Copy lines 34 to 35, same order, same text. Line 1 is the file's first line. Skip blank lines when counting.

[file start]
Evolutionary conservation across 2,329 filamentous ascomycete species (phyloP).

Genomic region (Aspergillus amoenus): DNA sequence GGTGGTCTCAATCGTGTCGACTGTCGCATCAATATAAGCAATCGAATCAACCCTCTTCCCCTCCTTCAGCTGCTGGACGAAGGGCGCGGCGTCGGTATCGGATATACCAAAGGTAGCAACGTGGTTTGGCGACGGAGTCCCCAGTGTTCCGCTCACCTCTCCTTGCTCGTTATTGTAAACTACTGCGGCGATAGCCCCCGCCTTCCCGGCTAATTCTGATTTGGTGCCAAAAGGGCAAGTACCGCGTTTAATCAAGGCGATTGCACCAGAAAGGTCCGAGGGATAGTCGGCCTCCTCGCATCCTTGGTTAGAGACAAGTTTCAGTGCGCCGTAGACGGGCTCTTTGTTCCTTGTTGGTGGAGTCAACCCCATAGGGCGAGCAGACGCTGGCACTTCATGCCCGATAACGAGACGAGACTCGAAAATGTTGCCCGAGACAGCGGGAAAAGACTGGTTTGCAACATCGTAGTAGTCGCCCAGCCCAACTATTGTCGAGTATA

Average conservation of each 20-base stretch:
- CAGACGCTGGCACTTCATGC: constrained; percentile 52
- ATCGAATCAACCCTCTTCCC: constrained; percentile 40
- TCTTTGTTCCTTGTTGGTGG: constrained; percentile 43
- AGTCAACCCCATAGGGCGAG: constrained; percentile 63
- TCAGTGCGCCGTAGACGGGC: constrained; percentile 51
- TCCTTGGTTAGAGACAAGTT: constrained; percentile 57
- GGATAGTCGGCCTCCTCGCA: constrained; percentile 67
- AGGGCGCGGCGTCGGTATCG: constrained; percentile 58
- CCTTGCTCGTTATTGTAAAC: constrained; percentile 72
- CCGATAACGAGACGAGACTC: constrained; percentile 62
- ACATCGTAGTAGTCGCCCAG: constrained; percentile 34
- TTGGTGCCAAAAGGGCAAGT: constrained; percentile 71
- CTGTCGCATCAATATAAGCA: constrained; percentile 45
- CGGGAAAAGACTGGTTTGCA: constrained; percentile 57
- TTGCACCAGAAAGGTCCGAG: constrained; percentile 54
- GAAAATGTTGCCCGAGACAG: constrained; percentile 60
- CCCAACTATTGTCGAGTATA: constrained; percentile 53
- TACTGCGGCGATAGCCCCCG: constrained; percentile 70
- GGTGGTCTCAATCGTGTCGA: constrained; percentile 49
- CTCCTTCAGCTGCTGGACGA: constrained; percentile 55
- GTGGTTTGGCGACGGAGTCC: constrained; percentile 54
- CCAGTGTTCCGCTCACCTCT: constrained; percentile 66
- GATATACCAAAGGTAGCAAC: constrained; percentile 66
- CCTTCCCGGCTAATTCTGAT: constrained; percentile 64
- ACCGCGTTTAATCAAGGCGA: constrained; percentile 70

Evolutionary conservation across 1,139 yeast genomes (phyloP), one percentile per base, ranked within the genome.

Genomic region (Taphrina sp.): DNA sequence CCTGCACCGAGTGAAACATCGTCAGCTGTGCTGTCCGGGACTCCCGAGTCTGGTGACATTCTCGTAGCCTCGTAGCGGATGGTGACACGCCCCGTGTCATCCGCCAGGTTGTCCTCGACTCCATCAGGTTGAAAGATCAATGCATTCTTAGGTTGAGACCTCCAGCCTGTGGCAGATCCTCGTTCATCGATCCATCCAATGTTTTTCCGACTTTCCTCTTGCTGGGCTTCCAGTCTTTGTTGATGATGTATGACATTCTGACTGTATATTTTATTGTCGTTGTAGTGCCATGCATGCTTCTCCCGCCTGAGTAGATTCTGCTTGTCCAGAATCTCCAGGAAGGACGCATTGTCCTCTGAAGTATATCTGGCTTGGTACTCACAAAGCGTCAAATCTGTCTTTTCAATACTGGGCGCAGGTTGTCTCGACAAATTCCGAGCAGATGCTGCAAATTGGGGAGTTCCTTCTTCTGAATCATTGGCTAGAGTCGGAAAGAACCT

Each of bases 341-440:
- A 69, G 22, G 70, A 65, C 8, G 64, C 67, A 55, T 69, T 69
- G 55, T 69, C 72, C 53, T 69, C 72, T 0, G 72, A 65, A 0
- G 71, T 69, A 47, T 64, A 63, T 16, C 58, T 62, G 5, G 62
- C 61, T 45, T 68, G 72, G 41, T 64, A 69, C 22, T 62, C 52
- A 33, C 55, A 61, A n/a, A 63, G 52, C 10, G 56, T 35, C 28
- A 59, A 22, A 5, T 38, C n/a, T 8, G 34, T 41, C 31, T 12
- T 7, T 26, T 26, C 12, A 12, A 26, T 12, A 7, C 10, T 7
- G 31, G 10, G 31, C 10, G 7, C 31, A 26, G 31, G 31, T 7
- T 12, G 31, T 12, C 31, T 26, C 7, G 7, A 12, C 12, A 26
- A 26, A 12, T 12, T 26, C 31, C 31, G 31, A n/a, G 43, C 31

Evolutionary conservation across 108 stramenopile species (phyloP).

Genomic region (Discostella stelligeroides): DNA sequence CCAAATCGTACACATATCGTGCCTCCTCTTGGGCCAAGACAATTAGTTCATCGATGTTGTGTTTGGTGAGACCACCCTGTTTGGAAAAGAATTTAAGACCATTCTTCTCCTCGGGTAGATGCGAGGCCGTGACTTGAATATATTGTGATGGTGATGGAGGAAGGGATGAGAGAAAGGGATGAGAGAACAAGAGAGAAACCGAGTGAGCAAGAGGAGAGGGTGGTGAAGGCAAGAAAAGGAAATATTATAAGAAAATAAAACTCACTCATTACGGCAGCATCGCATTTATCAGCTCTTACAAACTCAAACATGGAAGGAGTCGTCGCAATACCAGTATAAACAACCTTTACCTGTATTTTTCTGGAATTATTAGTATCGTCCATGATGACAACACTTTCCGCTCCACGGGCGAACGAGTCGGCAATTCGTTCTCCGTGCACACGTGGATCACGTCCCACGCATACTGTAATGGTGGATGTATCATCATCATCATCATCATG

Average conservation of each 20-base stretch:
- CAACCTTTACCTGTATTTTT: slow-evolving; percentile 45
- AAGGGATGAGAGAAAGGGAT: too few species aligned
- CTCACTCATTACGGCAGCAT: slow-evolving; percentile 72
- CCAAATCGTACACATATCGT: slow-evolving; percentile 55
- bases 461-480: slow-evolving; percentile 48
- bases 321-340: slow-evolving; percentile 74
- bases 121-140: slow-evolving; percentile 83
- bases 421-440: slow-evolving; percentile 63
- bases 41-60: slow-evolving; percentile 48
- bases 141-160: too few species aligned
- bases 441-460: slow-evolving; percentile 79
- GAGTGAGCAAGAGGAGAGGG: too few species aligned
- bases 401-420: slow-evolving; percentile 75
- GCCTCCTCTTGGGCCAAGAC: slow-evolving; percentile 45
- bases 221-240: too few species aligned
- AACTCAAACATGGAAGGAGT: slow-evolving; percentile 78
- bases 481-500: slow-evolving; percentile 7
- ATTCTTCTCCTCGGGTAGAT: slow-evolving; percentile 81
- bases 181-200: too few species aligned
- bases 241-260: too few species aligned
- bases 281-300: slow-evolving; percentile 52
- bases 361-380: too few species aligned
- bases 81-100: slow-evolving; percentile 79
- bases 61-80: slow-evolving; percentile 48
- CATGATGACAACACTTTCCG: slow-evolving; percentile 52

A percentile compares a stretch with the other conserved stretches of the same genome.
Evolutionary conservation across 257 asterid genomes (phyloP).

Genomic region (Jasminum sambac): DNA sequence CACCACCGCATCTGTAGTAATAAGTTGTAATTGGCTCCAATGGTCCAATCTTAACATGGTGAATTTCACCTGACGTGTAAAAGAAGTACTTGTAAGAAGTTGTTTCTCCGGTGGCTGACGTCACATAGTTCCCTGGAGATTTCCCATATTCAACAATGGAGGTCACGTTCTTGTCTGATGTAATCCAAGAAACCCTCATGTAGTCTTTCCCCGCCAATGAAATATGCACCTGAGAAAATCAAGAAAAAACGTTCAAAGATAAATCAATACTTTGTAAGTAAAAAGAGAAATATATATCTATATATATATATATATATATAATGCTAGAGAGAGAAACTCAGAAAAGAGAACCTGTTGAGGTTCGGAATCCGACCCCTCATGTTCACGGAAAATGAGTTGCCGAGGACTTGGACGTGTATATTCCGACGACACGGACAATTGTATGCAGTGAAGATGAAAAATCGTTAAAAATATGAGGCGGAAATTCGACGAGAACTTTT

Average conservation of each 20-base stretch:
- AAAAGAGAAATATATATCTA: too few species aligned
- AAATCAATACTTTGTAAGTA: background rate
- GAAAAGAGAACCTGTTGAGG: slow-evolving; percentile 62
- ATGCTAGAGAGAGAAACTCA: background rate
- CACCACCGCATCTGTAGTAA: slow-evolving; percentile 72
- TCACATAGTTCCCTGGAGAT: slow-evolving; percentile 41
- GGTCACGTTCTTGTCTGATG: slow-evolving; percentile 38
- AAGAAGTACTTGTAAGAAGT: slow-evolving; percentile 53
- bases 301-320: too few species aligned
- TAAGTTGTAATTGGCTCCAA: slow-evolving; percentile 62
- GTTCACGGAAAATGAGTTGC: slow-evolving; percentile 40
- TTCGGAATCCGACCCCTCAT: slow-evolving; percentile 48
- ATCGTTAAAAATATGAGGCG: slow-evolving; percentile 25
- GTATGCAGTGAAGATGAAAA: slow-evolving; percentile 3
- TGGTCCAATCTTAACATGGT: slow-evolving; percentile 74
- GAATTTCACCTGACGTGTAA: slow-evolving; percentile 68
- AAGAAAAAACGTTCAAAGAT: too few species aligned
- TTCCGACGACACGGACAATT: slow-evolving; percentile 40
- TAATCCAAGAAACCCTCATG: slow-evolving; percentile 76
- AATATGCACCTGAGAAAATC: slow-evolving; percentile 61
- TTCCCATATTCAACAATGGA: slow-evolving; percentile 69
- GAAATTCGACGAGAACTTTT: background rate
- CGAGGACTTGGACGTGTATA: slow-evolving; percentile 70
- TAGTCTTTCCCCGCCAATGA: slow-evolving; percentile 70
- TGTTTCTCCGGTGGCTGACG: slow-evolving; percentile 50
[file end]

- G 71, T 69, A 47, T 64, A 63, T 16, C 58, T 62, G 5, G 62
- C 61, T 45, T 68, G 72, G 41, T 64, A 69, C 22, T 62, C 52